With COVID-19 cases surpassing the 5000 mark, and the government tightening measures and coming down hard with the imposition of fines and potentially even persecution for whoever found flouting the circuit breaker measures imposed on April 14, it is safe to assume that Singaporeans are all under quite a bit of scrutiny on all ends. However, we have also seen quite a number of heart-warming stories in the context of this pandemic. One among many acts of kindness we witnessed during these difficult times was recently shared in a Facebook post by an individual who noticed an old man who seemed to be frantically searching for something on the ground.
It is now imperative for masks to be worn by members of the public. Photo: iStock
Acts of kindness
Stranger offers his extra mask to uncle
Ke Weiliang, a young Singaporean recently joined Grabfood as a deliveryman to supplement the income he lost in his previous employment avenues in the arts industry.
While waiting to pick up an order from a store at a shopping mall, he saw “an uncle profusely circling the floor” near the food stall. The old man did not have a face mask on.
Upon inquiring as to what he was looking for, the man shared that he had lost the only mask he had and that “he did not want to risk being spotted/fined for not wearing a mask while waiting for his dinner order.”
Under the recently imposed circuit breaker measures those who fail to abide by the rule of wearing a face mask in public will face a S$300 fine, while subsequent offences will be subject to a S$1,000 fine and may even be persecuted.
Ke then offered him a mask from a couple of extra masks he keeps with him during deliveries, for which the man thanked him and “explained that he accidentally dropped his only mask on the floor on the way to the shopping mall.”
Singaporean details his encounter with a man who had lost his mask. Photo: Facebook screengrab
In his Facebook post, Ke took the opportunity to highlight to the public the trend of naming and shaming, or even anonymous shaming, when there could be a “more compassionate way of encouraging people spotted not wearing masks” to follow the directives in place.
“For every person who is wilfully not wearing a mask, there is also another person who genuinely does not have access to them – ranging from the elderly person who could not physically make it down to the Community Centre to collect a reusable mask, to the migrant worker who simply cannot find information about these updates in their native language. Or even innocuous situations like dropping their mask on the floor, which was what happened to the uncle,” he noted.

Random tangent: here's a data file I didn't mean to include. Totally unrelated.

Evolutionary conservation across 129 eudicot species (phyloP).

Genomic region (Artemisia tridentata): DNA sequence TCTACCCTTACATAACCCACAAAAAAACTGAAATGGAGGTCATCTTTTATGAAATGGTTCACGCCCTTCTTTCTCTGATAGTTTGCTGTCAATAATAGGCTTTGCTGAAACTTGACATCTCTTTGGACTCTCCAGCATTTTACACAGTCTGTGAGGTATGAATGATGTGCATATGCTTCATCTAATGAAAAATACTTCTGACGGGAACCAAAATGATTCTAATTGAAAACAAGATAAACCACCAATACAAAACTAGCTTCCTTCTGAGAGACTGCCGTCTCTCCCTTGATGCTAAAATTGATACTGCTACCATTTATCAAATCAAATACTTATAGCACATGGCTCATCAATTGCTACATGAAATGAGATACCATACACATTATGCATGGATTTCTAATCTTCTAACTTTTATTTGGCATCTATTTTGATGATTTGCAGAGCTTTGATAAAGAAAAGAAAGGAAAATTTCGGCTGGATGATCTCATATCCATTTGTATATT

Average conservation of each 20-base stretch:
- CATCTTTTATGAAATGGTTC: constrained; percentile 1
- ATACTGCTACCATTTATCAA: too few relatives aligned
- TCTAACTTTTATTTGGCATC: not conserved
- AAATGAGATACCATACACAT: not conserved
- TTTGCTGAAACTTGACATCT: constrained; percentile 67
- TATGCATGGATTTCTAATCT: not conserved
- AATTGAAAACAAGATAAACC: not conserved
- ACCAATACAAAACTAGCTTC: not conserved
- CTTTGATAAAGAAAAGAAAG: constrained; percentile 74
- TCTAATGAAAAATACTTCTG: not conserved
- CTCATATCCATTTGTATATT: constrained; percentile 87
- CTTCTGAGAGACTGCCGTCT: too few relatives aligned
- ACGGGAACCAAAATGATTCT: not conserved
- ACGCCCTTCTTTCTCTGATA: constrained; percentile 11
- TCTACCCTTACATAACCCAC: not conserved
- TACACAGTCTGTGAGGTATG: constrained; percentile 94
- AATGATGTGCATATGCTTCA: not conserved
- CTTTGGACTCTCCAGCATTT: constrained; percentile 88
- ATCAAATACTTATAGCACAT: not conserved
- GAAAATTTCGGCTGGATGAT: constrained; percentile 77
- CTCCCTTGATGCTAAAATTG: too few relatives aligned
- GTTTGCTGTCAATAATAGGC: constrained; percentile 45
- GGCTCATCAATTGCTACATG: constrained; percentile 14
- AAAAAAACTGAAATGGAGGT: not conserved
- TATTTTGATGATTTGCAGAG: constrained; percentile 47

“If you are really concerned about keeping people safe from the pandemic, the next time you see someone not masked up – perhaps the most straightforward thing to do is to offer them a disposable mask (if you have an extra one on hand), or advise them on where they can get reusable ones?” he further added, urging the public that it is “really not the time” to take to social media to complain and post about these situations or report them to the authorities, and perhaps a bit of kindness might be what is needed instead.
The need of the hour is members of the public looking out for each other, in addition to reporting any extreme cases of flouting of safety measures to the authorities. Photo: iStock
Acts of kindness – what can you do for the elderly?
The elderly have been identified as the most vulnerable sector so far, forming the majority of COVID-19 related deaths in Singapore. As such, we need to watch out for our older relatives and loved ones, while maintaining safety measures put in place.
Under the recent circuit breaker directives, it is important to minimise contact with the elderly in order to avoid potentially exposing them to the pathogens. However, if they live under your care or live alone and need your assistance, here are a few tips you could practise in trying to ensure the elderly around us are safe and cared for:
- Encourage them to check their temperatures twice a day. In addition to fever, any other sign of respiratory illness like a cough or even difficulty breathing should be reported to the nearest GP or hospital immediately, but it is imperative to call beforehand to avoid unnecessary exposure to the illness.
- Ensure that you always wash your hands with soap or an alcohol-based hand rub before coming in contact with the elderly. In addition, it would be best to shower and take off any “outdoor” clothes in their presence. Try to avoid physical contact as much as possible, and do not share food or cutlery with them.
- Try not to cough or sneeze in their presence, and risk exposing them to other potential illnesses and weakening their immune systems. Always cough or sneeze into a tissue that should be disposed of carefully afterwards, or into a flexed elbow.
- Help them clean their living areas clean, and regularly commonly touched surfaces such as doorknobs, remotes, tables, sinks, non-fabric chairs, and phones.
- Help them stock up on groceries, dry rations and essential household items, so that they avoid taking a trip to the market or even shops in the vicinity of their neighbourhood.
- Educate household helpers entrusted to their care on the most current safety measures and regularly follow-up on the implementation of those rules.
- Do try to video-call them or speak over the telephone if possible and limit physical interactions with the elderly.
- Try to extend these acts of kindness to your elderly neighbours and friends as well. You may offer to help them with a grocery run and drop it off at their doorstep, or pick up any other household essentials they may need.
As Singaporeans, we need to come together as one and help each other out in these times of crisis in order to better overcome this global pandemic.